Today, we’re delving into the critical topic of overdose – breaking down what it is, how to recognise it, and what actions you can take to stay safe and informed.



Alright, picture this: an overdose occurs when the amount of drugs we’ve taken becomes a bit too much for our body to handle. It’s like exceeding the capacity of a backpack – you’ve crammed in more than it can hold.

It’s essential to note that not all overdoses are life-threatening, but it’s always wise to seek help and advice from peers or professionals if you suspect an overdose – call 000. And spotting the early signs and acting swiftly can really make a difference.



Now, let’s talk about what an overdose looks like. Keep in mind, everyone reacts differently, and various factors come into play: the types of drugs, amounts consumed, how they were taken, our age (and yes, that’s another win for you gen Z!), and our overall health. If you notice someone acting strangely or not quite themselves when using drugs, that could be a clue.

For opioids, watch out for unresponsiveness, pinned pupils, blue lips, cool skin, shallow breathing, and unusual sounds. There’s a full guide on recognising opioid overdose that’s worth checking out.

Stimulant overdoses, known as “overamping”, might show up as seizures, racing heartbeats, muscle cramps, and spasms, but more about that later.

In general, symptoms can include nausea, tremors, paranoia, hallucinations, extreme agitation, loss of balance and more – basically, it’s not the fun time anyone had planned.


If you suspect an overdose, don’t hesitate: dial 000 right away. They’ll guide you on the next steps. Paramedics are there to help and support you, and they don’t get the police involved unless it’s a dangerous situation – they don’t care that you’ve been using drugs.



Now, let’s get proactive about reducing the risk of overdoses. Here are some friendly tips to keep in mind:

  • Understand your drugs and their effects
  • Learn about potential drug interactions – use our mix & match section to find what combos don’t work well
  • Start small and slow, especially with new substances or batches
  • Be mindful of how you use drugs, whether it’s snorting, injecting, shelving or sniffing – check out the methods of use section for ways to reduce your risks
  • Buddy up when using so someone else is there if you need help
  • Test your drugs for purity
  • Make an overdose plan with other peeps who use drugs
  • Adjust your dose after long breaks of not using
  • Stay informed about drug alerts from the legends at Harm Reduction Victoria
  • Always carry  Naloxone – it can reverse an overdose on opioids (and they are easy to use)



Ever heard of overamping? It’s when stimulant use goes a little overboard. Basically, overamping can mess with your body and mind, causing physical discomfort, anxiety, paranoia, and more. It’s like your body’s telling you to chill out!

Why does overamping happen? It’s not always predictable. It could be after a tiring weekend, starting the night off on the wrong foot, or feeling drained due to lack of sleep or food. Overamping’s a bit like a puzzle – unique for each person.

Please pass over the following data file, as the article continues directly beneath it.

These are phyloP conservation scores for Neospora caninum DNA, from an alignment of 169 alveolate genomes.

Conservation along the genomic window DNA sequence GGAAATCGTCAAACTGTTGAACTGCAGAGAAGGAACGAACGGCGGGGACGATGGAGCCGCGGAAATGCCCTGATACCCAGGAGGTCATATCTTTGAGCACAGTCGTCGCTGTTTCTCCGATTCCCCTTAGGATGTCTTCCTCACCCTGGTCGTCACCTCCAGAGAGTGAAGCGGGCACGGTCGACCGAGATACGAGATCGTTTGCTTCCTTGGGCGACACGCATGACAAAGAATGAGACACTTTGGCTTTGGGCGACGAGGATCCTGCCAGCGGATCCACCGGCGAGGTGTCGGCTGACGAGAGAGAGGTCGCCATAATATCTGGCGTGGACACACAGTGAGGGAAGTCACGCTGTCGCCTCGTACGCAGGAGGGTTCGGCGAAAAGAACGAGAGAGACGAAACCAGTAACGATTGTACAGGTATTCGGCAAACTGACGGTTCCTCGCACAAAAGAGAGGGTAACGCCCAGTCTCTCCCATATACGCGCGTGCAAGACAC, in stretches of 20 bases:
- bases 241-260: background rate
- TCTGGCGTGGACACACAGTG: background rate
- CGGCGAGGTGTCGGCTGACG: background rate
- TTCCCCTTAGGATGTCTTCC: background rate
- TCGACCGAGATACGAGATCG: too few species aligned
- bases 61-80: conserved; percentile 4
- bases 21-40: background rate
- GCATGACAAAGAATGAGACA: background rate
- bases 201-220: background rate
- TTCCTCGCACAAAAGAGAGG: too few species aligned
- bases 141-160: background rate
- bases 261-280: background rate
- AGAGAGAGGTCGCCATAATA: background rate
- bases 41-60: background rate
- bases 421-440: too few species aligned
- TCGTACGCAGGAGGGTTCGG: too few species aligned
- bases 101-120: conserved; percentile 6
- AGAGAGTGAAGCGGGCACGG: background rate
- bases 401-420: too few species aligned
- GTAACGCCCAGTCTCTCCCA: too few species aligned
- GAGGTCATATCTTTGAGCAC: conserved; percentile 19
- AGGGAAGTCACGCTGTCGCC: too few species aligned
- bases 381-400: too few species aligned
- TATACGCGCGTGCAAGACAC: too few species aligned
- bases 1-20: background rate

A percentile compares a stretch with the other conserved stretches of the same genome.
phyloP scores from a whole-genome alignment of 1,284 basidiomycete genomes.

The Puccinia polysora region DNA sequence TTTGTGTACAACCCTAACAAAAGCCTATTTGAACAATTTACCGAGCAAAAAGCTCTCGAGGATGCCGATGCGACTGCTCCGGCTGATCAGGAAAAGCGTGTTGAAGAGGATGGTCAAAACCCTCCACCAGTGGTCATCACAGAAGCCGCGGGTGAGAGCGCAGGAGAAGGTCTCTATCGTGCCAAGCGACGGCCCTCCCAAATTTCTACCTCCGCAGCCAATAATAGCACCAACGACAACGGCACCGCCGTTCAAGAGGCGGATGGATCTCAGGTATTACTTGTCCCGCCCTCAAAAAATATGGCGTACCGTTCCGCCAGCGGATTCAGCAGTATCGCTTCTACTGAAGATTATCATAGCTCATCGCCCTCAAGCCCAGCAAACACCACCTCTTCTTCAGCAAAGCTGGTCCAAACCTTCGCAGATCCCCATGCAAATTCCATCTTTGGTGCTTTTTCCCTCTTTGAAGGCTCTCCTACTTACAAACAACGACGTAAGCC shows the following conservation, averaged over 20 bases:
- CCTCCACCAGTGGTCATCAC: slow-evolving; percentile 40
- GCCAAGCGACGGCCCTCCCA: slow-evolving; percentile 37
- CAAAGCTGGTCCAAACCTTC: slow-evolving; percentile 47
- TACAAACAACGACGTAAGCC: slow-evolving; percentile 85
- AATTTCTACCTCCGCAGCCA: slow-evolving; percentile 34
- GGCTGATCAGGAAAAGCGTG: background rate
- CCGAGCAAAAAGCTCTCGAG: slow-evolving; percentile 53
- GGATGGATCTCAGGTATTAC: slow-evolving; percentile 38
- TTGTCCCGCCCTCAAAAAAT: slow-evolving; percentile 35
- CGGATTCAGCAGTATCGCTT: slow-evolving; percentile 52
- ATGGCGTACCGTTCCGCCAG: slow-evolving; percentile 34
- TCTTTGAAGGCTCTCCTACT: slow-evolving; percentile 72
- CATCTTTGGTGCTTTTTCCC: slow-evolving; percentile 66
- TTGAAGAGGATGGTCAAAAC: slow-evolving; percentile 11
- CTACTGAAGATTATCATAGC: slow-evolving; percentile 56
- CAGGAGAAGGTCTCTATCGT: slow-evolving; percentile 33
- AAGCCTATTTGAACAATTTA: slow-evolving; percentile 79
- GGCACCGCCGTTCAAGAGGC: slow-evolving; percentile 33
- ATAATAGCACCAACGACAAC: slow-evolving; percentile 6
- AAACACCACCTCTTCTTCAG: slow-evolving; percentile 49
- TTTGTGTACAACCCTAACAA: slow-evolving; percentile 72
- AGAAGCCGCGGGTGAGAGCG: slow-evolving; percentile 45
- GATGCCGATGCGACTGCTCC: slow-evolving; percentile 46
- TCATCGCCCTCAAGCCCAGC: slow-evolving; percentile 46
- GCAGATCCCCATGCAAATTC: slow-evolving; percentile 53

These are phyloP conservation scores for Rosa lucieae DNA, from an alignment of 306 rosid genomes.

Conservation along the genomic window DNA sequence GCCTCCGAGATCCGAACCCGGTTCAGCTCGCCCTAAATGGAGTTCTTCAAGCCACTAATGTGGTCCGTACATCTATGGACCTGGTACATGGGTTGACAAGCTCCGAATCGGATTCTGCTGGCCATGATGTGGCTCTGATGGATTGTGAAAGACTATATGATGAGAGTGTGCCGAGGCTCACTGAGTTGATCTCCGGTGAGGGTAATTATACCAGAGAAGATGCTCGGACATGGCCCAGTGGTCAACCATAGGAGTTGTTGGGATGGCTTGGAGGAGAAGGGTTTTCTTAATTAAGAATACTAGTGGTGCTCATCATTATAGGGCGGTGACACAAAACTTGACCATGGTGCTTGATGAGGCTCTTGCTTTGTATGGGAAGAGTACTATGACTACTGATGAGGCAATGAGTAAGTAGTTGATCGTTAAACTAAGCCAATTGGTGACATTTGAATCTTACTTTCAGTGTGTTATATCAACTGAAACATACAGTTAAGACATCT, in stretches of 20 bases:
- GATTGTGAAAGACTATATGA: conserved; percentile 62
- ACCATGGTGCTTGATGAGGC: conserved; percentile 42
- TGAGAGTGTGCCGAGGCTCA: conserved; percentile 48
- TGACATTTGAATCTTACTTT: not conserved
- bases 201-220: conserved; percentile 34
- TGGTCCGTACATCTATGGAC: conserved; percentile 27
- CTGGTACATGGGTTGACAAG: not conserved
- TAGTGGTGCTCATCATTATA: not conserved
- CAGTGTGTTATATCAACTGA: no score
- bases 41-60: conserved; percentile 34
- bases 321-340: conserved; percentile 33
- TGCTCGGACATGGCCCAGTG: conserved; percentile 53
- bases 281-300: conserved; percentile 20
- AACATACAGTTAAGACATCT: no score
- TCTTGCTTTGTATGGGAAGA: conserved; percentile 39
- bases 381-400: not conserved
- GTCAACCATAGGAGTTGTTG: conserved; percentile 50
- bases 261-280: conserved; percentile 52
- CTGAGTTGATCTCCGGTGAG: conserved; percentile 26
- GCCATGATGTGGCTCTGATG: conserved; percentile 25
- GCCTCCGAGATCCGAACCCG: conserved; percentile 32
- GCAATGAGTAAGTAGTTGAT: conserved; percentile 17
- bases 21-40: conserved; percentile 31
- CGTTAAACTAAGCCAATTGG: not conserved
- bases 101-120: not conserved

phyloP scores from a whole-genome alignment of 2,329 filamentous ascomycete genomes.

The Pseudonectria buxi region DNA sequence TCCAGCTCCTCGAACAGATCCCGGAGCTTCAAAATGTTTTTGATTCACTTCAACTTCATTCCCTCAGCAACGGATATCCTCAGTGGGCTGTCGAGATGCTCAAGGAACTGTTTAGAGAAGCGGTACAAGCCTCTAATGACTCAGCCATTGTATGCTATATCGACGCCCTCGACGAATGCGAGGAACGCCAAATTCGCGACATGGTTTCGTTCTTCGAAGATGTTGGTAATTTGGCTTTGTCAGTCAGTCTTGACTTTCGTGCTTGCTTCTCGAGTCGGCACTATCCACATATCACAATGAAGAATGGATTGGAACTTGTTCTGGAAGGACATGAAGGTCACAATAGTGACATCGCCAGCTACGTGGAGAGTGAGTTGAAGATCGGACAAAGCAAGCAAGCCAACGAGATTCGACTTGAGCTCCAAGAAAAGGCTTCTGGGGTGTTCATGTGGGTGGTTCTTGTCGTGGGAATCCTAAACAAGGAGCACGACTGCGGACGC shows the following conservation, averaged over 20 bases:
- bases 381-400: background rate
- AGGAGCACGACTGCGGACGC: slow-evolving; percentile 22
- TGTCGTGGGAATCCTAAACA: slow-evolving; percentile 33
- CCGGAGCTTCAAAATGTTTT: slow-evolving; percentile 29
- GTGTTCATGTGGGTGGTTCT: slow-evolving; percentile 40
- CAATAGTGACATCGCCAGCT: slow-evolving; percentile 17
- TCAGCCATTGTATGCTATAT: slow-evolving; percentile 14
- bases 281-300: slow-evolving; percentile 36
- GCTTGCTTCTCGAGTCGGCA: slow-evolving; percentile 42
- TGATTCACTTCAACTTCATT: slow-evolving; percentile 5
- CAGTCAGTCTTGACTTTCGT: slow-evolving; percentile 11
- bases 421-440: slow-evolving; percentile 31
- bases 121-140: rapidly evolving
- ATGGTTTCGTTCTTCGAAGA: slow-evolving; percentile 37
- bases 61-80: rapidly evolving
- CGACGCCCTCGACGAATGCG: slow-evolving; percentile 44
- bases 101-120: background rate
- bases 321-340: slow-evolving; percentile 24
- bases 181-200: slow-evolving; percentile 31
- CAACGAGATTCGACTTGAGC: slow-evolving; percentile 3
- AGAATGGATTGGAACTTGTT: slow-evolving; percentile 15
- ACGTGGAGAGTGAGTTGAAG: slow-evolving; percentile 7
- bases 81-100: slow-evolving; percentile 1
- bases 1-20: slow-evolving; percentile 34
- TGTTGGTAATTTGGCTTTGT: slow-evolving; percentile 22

Physical signs include:

  • Nausea and/or vomiting
  • Falling asleep/passing out (but still breathing)
  • Chest pain or a tightening in the chest
  • High temperature/sweating profusely, often with chills
  • Fast heart rate, racing pulse
  • Irregular breathing or shortness of breath
  • Convulsions
  • Stroke
  • Limb jerking or rigidity
  • Feeling paralysed while awake
  • Severe headache
  • Hypertension (elevated blood pressure)
  • Teeth grinding
  • Insomnia or decreased need for sleep
  • Tremors

Psychological cues might include:

  • Extreme anxiety
  • Panic
  • Extreme paranoia
  • Hallucinations
  • Extreme agitation
  • Increased aggressiveness
  • Restlessness or irritability
  • Hypervigilance (being super aware of our environment, sounds, people, etc.)
  • Enhanced sensory awareness
  • Suspiciousness

First, figure out what kind of support you need. Do you need a friend, a break, or medical assistance? If you’re unsure, it’s okay to reach out for help – don’t hesitate to contact 000.

In the meantime, here are some strategies you can consider:

  • Take a break from dancing or moving around
  • Find a calm spot with a friend
  • Stay hydrated with water or electrolytes
  • Cool down with damp cloths and fans
  • Don’t use more drugs to counter it



Overheating is no joke – it’s when your body’s thermostat goes haywire due to drugs. It’s when our body overheats because of the drugs we’ve taken and our body cannot regulate its temperature properly. Signs can include hot and dry skin, nausea, headaches, and low blood pressure. If someone’s overheating, help them cool down with ice packs, hydration, and fresh air.

n the case of severe heat stroke, the person may become confused or a bit agitated and may seem extremely intoxicated. Heart rate and breathing will increase as blood pressure drops and the heart attempts to supply enough oxygen to the body. The decrease in blood pressure can then cause blood vessels to contract, resulting in pale or bluish skin colour in pale skin and greyish or ashen colour in darker skin.

If someone is experiencing these symptoms and it is not getting any better call 000 immediately.

The information given on this page is not medical advice and should not be relied upon in that way.

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